A Michelin-Starred Chef Shares His Signature Salmon Club Sandwich Recipe
Shaun Hergatt recently opened a vegetable and seafood-focused eatery in Soho called Vestry
A world-class chef who received two Michelin stars for his restaurant SHO and one for Juni (both are now closed), Shaun Hergatt recently opened a vegetable- and seafood-focused eatery within the Dominick Hotel in New York called Vestry.
A native of Australia, Hergatt makes his living on fine dining, but he says his personal favorites tend toward the opposite end of the spectrum, including In-N-Out Burger. “They are on the other side of the country and it’s really hard for me to get them, but In-N-Out Burger is definitely my favorite,” he tells InsideHook. “There’s some lightness and fluffiness to them. You can slam down two of them and still feel solid.”
Another favorite of Hergatt is sandwiches, specifically the club that’s served at the La Réserve De Beaulieu resort in the south of France.
“I can honestly say it’s the best sandwich I’ve ever had in my entire life,” he says. “The recipe was so well measured, I couldn’t believe what I was eating when I had it two years ago. It had such a perfect texture and the flavor profiles were so precise. After I finished the sandwich, I thought about it for the rest of the day and into the next. So I bought another one and ended up buying another sandwich as well. I think it was something crazy like 50 euros, so really expensive. It was so consistent, you could tell that the same person made all three. Whoever that chef is, they’ve been making this for a very long time. I’ve talked to friends of mine who have stayed in that hotel and they agree that this is the most superior sandwich you’ll ever eat in your life.”
That stimulating sandwich was top of mind when Hergatt went about putting together a salmon snack sandwich to serve to guests at Vestry’s bar in NYC.
“It’s about the measurements and the precision of the sandwich,” he says. “If the bread is too thick and the salmon is too thin, it doesn’t taste the same. If the salmon’s too thick and the bread is too thin, it doesn’t taste the same. It’s all about making sure that they’re equal. They have to be really well measured. You want supreme ingredients to start with, but make sure the proportionate sizes of each of the ingredients have to be correct to get that perfect bite.”
Per Hergatt, the perfect bite includes high-quality salmon, super-soft brioche, the perfect dab of mayonnaise and a taste of really fresh shiso leaf. “The thickness of the brioche is the same as the thickness of the salmon. It almost looks like a little piece of cake,” he says. “I’ve gone through stages in my life where I’ve done things that are outrageously creative, but this is something that’s just wholesome. With the softness of the brioche and the texture of the salmon, there’s a certain thing that happens in your mouth that inspires the mind and palette at the same time. We cut it into four little fingers so, whether you’re a lady or a man, you get that perfect mouthful. They’re like little salt soldiers. It’s really a special bite. People have to stop themselves from eating three of them because they’ll kill themselves with salmon.”
Nailing the proportions of the salmon and brioche is crucial, as is using the perfect pair of ingredients to complement them.
“A lot of people will laugh at this, but Kewpie mayonnaise is really what makes the whole sandwich come together,” Hergatt says. “It’s this Japanese mayonnaise made out of soy oil. It’s the gel, it’s the taste, it’s the viscosity and it’s the liquidity. It’s all of that stuff that gets your tastebuds going. It has to be Kewpie. That’s the secret right there. If you use Hellman’s it doesn’t work the same way. I’m also not a big fan of shiso and think it tastes like stink beetles, but it is an essential part of the sandwich. When you cut the leaves, the flavor the essential oils release blends in with all of the flavor profiles very, very well. If you try lettuce or any other sort of green, it’s not the same. You have to use shiso and it has to be super fresh. If you take that ingredient out, the sandwich is not the same.”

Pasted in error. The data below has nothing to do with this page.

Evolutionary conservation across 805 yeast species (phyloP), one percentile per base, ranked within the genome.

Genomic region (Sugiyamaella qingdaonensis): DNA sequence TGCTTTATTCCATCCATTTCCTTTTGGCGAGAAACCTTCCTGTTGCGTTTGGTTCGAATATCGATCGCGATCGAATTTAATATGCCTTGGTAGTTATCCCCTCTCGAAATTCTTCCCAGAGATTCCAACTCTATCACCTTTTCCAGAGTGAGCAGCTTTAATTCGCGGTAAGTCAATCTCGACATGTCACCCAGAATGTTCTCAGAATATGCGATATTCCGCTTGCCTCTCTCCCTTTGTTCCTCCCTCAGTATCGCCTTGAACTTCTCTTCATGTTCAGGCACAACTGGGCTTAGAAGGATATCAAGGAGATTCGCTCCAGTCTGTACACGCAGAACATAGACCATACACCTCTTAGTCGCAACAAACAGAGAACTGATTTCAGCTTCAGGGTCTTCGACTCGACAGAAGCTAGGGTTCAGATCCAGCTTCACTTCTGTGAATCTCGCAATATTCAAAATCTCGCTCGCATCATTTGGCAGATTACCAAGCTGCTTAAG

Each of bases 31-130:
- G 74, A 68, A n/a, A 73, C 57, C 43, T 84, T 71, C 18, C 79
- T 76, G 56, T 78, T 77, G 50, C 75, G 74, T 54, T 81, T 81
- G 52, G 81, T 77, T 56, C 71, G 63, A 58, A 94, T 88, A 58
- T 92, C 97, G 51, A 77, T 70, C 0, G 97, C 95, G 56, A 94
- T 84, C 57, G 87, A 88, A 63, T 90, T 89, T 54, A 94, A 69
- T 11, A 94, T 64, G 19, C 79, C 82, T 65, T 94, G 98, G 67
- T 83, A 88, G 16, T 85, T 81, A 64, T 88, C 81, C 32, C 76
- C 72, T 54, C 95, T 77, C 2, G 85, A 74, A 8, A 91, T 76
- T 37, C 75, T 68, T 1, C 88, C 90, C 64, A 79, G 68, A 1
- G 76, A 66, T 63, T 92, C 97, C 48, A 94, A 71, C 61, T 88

It may sound trite, but making a memorable sandwich requires the same high level of quality and consistency that are required to making a Michelin-starred meal, according to Hergatt.
“A great sandwich takes extreme skill. You have to think about it and make sure you are consistently doing the same things to get the product where it needs to be,” he says. “If you change any of the ingredients, again, it’s not the same. We’re talking four things: the mayo, the shiso, the salmon and the brioche. We’ve tried to swap and mix and change, but those four ingredients are the ones that have worked together, found synergy and then married. You can’t take them away or change them and they have to be in that precise measurement.”
Here’s how to put ’em together like a Michelin-starred chef …
Chef Shaun Hergatt’s Salmon Sandwich
Ingredients for the sandwich
- 2 ea Sliced Brioche Bread
- 3 oz Salmon Pavé (same size as brioche)
- 1 tbsp Spicy Sauce
- 4 ea Green Shiso Leaf
- 2 oz Clarified Butter
Ingredients for the spicy sauce
- 250 g Kewpie Mayonnaise
- 20 g Sriracha
- 6 g Sesame Oil
- 10 g Yuzu
- 10 g Lime Juice
- 10 g Light Soy Sauce
- 4 g Salt
Directions for prepping the sauce
- Combine all ingredients in mixing bowl and with whisk mix till smooth.
Directions for preparing the sandwich
- Prepare the salmon to meet your preferences before building the sandwich.
- Spread spicy sauce on brioche and top with 2 shiso leaves each.
- Season salmon and place on top shiso leaves.
- Close the sandwich and transfer to a nonstick pan with melted clarified butter.
- Toast the sandwich on both sides until golden brown.
- Once toasted, slice into 4 equal pieces.
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